Monday, February 19, 2007

For a really good laugh, visit Stonehenge


Is the sight of Bela Lugosi taking his hat off funny?
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You may think not, but it brought the house down when the National Film Theatre showed The Black Cat (1934) a while back. And I was struck yet again by the obsessive need modern audiences seem to feel to mock old movies.
Even at the NFT, where one might have expected something like respect for cinema history, the same chorus of men and women squawking like parrots forms the unofficial soundtrack to anything more than ten minutes old.
The interesting question is why they do it, since clearly – and let’s be in no doubt about this whatsoever – they do not genuinely find it funny. It is pseudo-laughter, the kind we rustle up when someone we don’t wish to offend tells us a joke, and it is done for the same reason: on the assumption that it is the done thing. Somewhere along the line even sensitive audiences have bought the myth that the correct attitude towards old cinema is one of condescension. Its purpose is to send a signal, to say to one’s fellow audience members: I am sophisticated, I am modern, I may or may not love this stuff, but it’s beneath me, and I am unable to forget that at any time.
Just about anything in an old film is potentially good for a raucous screech, even Bela Lugosi taking his hat off. But the top 5 sure-fire laugh-getters are the following:

1. People behaving considerately, romantically or politely to each other.
2. Old-fashioned clothes, cultural references or figures of speech.
3. Moderate or restrained violence, and anything that is designed to be frightening or eerie.
4. Clear enunciation and the assumption of a shared culture.
5. People not having sex with each other.

In other words: the fact that people once were allowed the luxury of finding George Zucco frightening, spoke clearly, were nice to each other, and didn't dress exactly the way we do. The poor saps. By laughing at this we are saying: aren’t they silly? Weren’t people ridiculous back then? How incomplete they are! How much better to be around now.
This is not merely daffy, it’s also a bit sad, and something like whistling in the dark in its desperation to deny that the world these films so unsparingly capture was a better one than ours in just about every conceivable way. I must confess that I find the sheer complacency of it all quite baffling. Presumably these people have windows; perhaps they simply don’t look out of them very often.
And isn't it a strange kind of historical chauvinism that permits the notion that a film like The Black Cat is 'old' and 'dated' - as if two thousand and seven were a lower number than one thousand nine hundred and thirty-four? The Black Cat has the virtues of youth: innocence, eagerness to please, naivety in the best sense. It is the dim excesses of modern cinema, its cynicism and mean-spiritedness and complete ephemerality, that are hopelessly dated. In 1934 the modern world was young, the movies were young, and the unthreatening simplicity of a film like The Black Cat stands for the lost youth of an old, tired industry. No wonder our only recourse is to feign amusement.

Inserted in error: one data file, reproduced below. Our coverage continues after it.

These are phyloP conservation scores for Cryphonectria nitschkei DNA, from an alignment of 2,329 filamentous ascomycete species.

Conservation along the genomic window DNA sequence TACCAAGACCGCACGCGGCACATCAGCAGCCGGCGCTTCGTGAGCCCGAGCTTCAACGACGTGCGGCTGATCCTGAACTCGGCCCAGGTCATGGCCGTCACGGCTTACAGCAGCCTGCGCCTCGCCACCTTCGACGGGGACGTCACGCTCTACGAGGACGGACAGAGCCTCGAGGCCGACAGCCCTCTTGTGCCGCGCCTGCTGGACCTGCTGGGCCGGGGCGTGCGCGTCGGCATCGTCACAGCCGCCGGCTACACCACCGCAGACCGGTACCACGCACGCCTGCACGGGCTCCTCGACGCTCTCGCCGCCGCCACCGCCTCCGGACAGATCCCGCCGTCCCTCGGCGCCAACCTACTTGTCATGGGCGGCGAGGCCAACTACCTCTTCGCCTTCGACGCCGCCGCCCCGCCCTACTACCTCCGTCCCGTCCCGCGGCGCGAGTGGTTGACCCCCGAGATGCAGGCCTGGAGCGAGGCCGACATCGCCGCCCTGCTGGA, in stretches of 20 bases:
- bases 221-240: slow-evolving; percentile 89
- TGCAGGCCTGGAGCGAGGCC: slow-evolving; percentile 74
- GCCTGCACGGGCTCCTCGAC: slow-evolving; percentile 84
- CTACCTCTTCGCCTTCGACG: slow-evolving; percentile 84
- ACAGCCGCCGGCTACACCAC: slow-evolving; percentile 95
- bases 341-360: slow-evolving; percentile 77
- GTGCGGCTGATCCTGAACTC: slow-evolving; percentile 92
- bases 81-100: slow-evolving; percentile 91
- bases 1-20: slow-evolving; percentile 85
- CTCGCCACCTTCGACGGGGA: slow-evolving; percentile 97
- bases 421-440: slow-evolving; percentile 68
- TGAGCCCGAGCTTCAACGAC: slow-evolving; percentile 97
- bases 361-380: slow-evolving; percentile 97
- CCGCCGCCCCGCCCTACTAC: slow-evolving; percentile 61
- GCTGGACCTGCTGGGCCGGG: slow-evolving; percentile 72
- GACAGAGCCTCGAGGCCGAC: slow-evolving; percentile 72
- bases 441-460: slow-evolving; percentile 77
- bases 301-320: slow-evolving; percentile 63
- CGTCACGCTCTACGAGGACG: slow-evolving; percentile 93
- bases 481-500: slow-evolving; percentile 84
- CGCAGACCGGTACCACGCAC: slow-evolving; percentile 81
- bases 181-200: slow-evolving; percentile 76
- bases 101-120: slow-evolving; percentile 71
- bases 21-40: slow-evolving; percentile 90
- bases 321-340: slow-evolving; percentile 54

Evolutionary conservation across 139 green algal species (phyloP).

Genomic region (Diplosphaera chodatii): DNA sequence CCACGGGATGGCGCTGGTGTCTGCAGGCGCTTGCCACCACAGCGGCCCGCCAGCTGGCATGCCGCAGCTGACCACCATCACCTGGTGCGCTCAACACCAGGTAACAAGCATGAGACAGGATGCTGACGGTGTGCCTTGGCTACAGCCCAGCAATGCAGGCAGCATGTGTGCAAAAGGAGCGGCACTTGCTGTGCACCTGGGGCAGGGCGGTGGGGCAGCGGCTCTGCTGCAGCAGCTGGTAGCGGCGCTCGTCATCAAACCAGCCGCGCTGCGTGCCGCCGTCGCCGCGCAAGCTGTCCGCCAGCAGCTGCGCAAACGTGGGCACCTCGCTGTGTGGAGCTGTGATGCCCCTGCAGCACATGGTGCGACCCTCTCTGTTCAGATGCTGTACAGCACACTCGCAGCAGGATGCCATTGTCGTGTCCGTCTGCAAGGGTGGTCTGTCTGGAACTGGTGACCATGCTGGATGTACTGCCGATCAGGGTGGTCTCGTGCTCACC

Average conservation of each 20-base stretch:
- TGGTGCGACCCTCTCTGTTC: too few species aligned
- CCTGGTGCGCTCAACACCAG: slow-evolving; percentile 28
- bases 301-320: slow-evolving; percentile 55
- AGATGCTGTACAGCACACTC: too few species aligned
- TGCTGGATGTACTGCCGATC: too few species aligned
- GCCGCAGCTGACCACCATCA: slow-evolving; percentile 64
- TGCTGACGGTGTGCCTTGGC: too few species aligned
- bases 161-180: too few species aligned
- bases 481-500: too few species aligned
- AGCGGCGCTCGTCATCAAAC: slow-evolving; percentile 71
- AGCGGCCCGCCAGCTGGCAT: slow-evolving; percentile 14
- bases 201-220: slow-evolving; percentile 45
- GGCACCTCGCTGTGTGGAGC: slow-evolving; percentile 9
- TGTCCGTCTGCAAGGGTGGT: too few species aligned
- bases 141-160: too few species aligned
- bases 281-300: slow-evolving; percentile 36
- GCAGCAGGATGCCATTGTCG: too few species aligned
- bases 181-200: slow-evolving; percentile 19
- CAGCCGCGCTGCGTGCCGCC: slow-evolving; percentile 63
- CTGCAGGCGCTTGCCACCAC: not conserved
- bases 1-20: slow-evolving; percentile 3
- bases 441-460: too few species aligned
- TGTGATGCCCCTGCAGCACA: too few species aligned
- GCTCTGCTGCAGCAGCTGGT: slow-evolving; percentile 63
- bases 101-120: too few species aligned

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ffffffffffffffff I don't know about you, but I'm chuckling already.
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As a film buff, this all leaves me out in the cold somewhat. Obviously, I stopped going to ordinary cinemas many years ago, partly because the films are rubbish, partly because cinemas now look like shopping malls and smell of plastic, and partly because it's best to avoid situations that involve being stuck in a dark room with a random sampling of twenty-first century humans. (Don’t get me wrong: I like humans, just not in the dark.)
Now, even rep cinemas are denied me. I can only go to the NFT to see comedies; anything else is just too painful. Incidentally, I did write to the NFT to see what the official position was on this phenomenon and whether a sensitive announcement should be made before old films to remind audiences that they will seem dated, but they are works of art deserving of the utmost respect, and that they are really no funnier than old paintings, music or books. Otherwise, we may as well stop showing them, because they are not going to stop getting older. And you'll never guess what happened next. They didn't bother replying.
So how about this? If you are one of those people so happy with the modern world that the very fact that the past existed at all is enough to reduce you to tears of mirth, why not go and visit Stonehenge? It’s really, really old, it no longer serves any function other than an ornamental one, and the people who built it a) put their hearts and souls into it, and b) didn’t have mobile telephones. You’ll be in stitches.

2 comments:

Hart Reaver said...

I think "Well said, sir!" is the phrase I want.

Matthew Coniam said...

Thank you! I've found the positive response to this piece most heartening I can tell you!